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There are two relationship attachment styles – what's yours?

Prima (UK) logo Prima (UK) 2018-02-14 Anya Meyerowitz
There are two relationship attachment styles – what's yours? © Strawberry Mood Photography / Getty There are two relationship attachment styles – what's yours?

A 'relationship style' sounds very much like the outfit you pick out for date night but it actually refers to the way you think, feel and behave with loved ones. 

Though you may think this is hard to quantify, apparently it's actually pretty easy. According to research, reported by the Mail Online, there are two types, and you are either one or the other: anxious or secure.

A study, lead by researchers at the University of Kansas, looked at how we form bonds with others and found that people with an anxious attachment style tend to push others away, causing ties with people in their networks to sever while those who are secure are better at managing connections, and reap more benefits.

'Attachment theory describes how people are creating bonds in their lives,' Omri Gillath, professor of psychology at the University of Kansas, explains. 'Attachment style is basically a relationship style. It's the way we think, feel, and behave in our close relationships. It's known to affect relationship processes and emotion regulation.'

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Omri and his team carried out four different experiments to collect results, looking at the relationship between attachment style and the management of social networks.

Participants were asked to define their own attachment style before having researchers check their social networks to find common characteristics of those around them.

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(Provided by Reuters)

The results revealed that people who exhibit an attachment style exhibiting higher levels of concern, and the desire to merge with others actually tend to push people away and find it harder to retain strong bonds.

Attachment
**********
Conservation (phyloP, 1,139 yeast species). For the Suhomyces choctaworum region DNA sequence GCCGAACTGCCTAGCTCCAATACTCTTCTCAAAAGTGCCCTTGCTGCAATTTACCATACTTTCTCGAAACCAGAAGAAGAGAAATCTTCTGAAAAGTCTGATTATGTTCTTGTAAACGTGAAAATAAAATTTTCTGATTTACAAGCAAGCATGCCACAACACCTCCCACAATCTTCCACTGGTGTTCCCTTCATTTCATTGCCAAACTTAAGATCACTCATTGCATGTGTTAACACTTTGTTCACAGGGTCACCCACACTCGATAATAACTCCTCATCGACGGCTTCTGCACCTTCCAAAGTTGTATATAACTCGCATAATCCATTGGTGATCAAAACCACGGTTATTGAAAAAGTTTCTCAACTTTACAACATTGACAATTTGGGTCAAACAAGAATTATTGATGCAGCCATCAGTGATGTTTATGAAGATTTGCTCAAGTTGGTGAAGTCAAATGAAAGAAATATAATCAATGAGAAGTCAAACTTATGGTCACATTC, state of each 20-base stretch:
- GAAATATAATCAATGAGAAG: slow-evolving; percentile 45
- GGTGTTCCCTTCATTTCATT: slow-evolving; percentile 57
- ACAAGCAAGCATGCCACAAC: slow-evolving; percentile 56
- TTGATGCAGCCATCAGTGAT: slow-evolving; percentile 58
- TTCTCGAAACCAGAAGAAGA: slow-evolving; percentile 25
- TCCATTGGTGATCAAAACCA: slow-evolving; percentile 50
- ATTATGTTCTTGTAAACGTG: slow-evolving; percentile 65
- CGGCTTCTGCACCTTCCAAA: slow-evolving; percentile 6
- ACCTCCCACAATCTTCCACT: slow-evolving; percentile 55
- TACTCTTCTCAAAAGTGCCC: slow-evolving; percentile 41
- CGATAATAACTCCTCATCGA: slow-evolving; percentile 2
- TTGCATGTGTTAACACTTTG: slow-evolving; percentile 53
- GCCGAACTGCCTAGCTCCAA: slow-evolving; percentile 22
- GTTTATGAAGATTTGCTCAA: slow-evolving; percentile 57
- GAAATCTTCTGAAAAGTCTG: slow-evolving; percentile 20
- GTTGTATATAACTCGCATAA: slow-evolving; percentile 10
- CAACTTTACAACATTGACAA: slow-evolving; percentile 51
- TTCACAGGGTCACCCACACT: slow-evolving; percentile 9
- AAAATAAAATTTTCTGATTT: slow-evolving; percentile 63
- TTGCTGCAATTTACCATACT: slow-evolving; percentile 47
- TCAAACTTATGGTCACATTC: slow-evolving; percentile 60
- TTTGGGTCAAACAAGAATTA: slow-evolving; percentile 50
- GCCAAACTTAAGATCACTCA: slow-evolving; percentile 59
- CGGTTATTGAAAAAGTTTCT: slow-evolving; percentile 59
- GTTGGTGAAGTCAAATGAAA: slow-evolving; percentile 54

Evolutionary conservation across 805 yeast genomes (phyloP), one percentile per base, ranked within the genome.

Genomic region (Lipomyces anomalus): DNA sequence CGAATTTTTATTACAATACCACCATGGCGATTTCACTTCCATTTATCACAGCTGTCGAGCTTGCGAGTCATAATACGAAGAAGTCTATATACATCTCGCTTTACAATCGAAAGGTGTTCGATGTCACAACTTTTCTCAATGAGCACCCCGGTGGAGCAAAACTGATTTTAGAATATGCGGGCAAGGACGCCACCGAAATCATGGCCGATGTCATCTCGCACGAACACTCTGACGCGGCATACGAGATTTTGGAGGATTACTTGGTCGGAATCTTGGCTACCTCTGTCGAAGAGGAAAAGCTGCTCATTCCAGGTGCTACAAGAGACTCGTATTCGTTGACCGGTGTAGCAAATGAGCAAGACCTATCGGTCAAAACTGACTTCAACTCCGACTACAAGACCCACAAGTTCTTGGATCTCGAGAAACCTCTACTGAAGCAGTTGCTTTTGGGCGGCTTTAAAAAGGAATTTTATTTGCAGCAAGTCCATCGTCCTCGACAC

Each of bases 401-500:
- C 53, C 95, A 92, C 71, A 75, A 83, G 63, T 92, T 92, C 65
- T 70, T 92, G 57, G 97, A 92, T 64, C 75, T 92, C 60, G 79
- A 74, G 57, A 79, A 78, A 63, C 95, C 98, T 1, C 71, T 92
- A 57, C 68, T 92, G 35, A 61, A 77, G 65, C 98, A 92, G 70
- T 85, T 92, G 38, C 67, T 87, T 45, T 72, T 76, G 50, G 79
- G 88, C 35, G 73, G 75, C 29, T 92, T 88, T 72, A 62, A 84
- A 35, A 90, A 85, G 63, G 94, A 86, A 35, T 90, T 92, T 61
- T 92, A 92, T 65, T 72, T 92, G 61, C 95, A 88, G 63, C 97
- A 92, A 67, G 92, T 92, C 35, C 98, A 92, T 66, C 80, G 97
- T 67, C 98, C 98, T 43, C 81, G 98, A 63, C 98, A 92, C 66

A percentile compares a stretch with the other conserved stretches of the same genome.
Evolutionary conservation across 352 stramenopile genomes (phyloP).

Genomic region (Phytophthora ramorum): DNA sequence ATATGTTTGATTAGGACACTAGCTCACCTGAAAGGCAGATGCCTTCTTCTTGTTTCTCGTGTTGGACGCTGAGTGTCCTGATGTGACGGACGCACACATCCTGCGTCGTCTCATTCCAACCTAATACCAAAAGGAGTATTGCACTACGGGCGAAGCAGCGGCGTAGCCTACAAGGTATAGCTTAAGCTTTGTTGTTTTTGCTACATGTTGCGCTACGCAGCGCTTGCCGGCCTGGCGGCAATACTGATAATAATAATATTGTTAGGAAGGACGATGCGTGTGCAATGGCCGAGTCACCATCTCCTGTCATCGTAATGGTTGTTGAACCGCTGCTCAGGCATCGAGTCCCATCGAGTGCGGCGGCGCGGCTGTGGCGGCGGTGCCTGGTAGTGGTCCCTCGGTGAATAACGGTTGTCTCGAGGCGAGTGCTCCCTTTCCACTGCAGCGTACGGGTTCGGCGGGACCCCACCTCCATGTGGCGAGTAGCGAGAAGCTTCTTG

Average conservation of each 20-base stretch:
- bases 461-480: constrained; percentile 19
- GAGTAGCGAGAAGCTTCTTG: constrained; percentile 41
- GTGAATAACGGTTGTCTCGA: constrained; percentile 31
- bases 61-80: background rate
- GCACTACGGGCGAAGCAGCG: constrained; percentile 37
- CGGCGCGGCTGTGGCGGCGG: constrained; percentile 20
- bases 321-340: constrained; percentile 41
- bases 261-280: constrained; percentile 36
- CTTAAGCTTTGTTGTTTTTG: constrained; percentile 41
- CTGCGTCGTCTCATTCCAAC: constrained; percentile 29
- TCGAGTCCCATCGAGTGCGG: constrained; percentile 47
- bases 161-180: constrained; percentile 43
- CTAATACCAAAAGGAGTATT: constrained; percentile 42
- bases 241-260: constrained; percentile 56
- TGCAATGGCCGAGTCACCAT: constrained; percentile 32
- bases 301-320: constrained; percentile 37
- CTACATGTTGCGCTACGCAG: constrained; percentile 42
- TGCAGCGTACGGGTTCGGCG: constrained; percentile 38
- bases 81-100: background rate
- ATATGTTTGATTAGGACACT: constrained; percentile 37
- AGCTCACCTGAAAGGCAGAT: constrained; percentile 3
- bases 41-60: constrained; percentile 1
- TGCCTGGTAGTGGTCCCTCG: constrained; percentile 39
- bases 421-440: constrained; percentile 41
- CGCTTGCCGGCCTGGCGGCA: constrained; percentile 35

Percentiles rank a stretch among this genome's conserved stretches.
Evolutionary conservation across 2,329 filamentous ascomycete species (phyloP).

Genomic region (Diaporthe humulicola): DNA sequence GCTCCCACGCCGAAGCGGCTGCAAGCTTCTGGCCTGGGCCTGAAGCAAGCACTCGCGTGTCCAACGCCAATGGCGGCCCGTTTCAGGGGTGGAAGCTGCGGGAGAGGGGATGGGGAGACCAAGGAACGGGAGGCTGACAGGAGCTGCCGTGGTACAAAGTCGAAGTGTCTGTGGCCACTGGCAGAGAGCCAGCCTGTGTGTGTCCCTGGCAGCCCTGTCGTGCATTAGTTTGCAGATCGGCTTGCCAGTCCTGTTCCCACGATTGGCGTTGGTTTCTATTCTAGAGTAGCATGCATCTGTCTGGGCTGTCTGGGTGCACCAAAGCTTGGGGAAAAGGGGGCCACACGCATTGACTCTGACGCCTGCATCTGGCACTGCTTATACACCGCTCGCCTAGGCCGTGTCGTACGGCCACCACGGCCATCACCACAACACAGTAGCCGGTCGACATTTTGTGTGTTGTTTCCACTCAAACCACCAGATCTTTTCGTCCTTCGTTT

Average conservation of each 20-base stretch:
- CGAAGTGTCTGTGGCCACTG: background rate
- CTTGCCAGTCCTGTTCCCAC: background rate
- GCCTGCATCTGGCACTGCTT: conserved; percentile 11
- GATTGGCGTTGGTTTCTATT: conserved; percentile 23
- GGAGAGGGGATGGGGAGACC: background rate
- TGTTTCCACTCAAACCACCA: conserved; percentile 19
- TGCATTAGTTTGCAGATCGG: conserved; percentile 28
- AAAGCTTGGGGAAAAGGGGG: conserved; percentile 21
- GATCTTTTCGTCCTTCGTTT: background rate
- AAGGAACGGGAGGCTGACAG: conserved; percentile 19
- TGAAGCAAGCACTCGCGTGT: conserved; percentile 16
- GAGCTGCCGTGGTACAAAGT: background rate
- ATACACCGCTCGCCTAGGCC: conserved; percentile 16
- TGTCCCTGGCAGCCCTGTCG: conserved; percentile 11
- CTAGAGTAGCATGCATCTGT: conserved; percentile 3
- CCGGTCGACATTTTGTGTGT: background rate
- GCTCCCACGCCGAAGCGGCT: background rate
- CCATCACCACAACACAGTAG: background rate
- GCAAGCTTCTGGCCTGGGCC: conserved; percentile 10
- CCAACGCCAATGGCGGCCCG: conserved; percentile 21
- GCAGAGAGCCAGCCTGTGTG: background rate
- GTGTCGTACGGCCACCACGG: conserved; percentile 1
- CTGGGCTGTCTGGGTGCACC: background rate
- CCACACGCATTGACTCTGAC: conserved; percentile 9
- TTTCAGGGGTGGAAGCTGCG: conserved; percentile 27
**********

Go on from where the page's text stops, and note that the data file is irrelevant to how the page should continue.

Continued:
While those who felt secure seemed to enjoy a wider network of secure relationships.

Ironic, hey?

But here's the good news: if after reading this article you have identified you have an anxious attachment style and are about to send frantic messages of 'please, don't leave' to your friends, you can change.

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It's called priming and the study's authors found that those who employed it were able to benefit from stronger, more maintainable ties with others.

All this means is putting an emphasis on relationships in your life that do make you feel secure. So less time stalking your ex online and more time flicking through your friend's album of that hilarious trip to Italy you all took.

Omri confirms: 'If you're using your social networks for fulfilling or serving your attachment needs – such as a secure base or safe haven – that's likely to result in positive outcomes.'

Also just think about all that free time you'd have if you didn't spend so much time on the profile of that man you dated for three days, five years ago.

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